Impact of Candida species colonization and azoles resistance in a neonatal intensive care unit
- Autori: Geraci, D.; Vecchio, D.; Graziano, G.; Saporito, L.; Insinga, V.; Maida, C.; Torregrossa, M.; Vitale, F.; Corsello, G.; Giuffre, M.
- Anno di pubblicazione: 2017
- Tipologia: Proceedings (TIPOLOGIA NON ATTIVA)
- OA Link: http://hdl.handle.net/10447/237123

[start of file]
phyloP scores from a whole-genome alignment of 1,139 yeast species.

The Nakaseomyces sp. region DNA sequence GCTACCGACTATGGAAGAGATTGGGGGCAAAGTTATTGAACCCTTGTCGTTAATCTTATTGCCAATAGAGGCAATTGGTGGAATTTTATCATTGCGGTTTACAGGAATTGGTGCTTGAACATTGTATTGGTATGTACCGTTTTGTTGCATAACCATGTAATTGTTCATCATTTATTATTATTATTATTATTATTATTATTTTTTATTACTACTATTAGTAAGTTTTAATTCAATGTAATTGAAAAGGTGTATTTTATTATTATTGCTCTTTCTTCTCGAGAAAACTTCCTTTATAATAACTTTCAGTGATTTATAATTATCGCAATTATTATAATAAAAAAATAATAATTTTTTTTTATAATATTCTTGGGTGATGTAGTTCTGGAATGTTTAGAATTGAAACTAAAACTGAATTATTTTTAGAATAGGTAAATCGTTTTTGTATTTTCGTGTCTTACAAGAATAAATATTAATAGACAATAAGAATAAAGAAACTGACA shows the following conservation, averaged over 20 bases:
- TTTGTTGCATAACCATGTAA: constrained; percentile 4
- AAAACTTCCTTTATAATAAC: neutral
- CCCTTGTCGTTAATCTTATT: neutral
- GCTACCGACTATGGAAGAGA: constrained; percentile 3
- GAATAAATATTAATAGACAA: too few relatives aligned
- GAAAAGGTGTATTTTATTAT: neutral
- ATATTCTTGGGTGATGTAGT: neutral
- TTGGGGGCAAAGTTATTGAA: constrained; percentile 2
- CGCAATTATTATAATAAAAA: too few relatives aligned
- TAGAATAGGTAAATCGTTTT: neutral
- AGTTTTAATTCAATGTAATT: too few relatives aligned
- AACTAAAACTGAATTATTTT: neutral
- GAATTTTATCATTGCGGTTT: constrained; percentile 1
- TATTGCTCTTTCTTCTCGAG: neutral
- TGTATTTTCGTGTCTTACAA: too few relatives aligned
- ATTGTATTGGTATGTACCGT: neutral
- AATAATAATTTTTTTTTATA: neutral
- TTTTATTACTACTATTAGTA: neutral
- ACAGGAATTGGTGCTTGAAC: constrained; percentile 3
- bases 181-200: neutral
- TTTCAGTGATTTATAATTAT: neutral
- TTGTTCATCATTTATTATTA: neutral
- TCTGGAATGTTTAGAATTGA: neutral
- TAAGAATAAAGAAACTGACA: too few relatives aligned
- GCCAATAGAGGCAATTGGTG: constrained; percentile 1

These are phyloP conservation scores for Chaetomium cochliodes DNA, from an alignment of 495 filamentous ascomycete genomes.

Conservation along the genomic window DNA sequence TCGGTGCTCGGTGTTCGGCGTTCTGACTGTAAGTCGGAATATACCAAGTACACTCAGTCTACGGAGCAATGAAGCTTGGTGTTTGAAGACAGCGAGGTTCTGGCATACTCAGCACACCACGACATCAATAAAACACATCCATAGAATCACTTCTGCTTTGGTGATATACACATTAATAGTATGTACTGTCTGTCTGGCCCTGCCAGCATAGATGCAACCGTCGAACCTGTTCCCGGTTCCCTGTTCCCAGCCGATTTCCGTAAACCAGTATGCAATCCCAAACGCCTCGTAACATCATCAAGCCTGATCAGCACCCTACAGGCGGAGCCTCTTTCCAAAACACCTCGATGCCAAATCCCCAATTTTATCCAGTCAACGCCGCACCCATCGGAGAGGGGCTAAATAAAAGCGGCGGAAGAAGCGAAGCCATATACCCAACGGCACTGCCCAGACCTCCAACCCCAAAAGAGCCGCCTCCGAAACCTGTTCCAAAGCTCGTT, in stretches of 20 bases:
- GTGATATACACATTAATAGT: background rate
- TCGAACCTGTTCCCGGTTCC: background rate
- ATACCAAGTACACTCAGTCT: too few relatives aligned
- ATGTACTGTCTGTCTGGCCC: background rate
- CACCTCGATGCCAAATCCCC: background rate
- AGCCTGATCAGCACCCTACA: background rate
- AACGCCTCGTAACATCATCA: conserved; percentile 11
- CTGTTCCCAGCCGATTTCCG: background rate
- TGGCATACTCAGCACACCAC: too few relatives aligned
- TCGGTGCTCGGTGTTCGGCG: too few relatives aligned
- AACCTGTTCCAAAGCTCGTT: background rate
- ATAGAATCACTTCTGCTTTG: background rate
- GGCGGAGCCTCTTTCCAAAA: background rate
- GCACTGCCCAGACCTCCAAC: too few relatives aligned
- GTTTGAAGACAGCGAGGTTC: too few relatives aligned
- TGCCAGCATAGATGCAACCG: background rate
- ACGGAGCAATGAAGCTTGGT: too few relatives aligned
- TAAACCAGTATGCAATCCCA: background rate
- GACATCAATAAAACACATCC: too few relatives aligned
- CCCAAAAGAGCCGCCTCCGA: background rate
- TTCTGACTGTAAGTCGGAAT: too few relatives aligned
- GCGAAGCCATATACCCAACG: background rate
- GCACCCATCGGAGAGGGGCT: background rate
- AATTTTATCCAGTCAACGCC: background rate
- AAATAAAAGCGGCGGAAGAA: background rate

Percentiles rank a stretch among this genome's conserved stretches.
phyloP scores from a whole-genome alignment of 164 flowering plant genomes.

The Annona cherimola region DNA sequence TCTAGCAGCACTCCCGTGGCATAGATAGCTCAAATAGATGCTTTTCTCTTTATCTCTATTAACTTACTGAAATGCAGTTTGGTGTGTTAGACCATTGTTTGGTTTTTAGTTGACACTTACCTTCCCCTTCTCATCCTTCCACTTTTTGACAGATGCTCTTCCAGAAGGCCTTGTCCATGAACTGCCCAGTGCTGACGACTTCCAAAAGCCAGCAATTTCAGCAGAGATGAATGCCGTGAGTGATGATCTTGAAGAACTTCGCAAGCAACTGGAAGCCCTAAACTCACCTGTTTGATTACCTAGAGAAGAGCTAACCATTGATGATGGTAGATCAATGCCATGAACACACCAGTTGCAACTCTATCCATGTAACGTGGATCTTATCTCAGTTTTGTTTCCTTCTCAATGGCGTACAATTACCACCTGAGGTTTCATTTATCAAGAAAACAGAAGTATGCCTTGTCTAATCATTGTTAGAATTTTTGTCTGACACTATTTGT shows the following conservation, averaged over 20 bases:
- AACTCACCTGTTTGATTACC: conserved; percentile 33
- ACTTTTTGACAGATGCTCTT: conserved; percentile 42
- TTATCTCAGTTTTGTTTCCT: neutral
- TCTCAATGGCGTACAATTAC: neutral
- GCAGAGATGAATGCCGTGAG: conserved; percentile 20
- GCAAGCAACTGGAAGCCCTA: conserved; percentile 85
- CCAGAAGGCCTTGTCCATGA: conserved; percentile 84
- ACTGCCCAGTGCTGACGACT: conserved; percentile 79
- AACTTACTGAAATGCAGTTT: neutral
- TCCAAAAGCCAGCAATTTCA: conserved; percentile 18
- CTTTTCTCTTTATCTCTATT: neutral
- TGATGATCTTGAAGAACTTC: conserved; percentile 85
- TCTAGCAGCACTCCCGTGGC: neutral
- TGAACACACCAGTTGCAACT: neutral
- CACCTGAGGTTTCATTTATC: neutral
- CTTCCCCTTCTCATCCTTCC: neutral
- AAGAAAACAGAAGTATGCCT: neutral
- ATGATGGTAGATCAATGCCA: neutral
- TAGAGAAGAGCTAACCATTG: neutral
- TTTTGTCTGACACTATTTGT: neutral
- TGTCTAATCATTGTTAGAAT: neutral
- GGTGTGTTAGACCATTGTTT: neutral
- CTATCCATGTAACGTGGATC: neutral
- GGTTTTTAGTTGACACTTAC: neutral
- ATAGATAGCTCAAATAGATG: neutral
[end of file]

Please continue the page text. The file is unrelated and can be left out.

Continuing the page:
Background: Candida species are among the top 10 most frequently isolated nosocomial bloodstream pathogens in Europe. In particular, in neonatal intensive care units (NICUs) Candida infections are an emerging concern because of the increasing incidence, the related high morbidity and mortality rates reported. Moreover, the epidemiology of Candida infection rapidly changed in these years leading to the selection of less sensitive strains and species. Surveillance studies are mandatory to identify the local distribution of species, their antifungal susceptibility profiles and the emergence of resistance strains. Material/methods: From December 2012 we performed a cohort prospective surveillance study in our NICU, collecting weekly nasal and rectal swabs. Swabs were placed on Sabouraud agar. Candida growth on agar plates was confirmed by microscopic observation. Furthermore, Candida spp. was identified through Candida chromogenic agar (Candida chromogenic agar, Laboratorios Conda) and API® 20C AUX (Biomérieux). The first isolated non-C.albicans Candida (NCAC) species from colonized patients were tested with the main antifungal agents (YeastOne® Y010 Thermo Fisher Scientific) and the obtained MIC values were read according to CLSI. Results: From December 2012 to June 2016 we enrolled 874 neonates and analyzed respectively 2014 nasal and rectal swabs. 20/2014 (0,99%) of nasal swabs and 128/2014 (6,35%) of rectal swabs tested positive for Candida spp. The species distribution is showed in the Graph 1. 89/874 (10,18%) neonates tested positive at least in one swab. 59 isolates of NCAC species were tested with the main antifungal agents. All the tested strains were susceptible to echinocandins and amphotericin B. The susceptibility patterns for azoles are shown in the Table 1. Conclusions: Our study confirm the rule of surveillance in the prevention and control of Candida spp. healthcare related infections especially in an high risk ward such as NICU. In particular, in our NICU fluconazole prophylaxis is administered according to standard protocols from 2009.Antifungal susceptibility testes allowed to identify resistant and mutant strains whom acquired resistance so to obtain both clinical and epidemiological data promptly.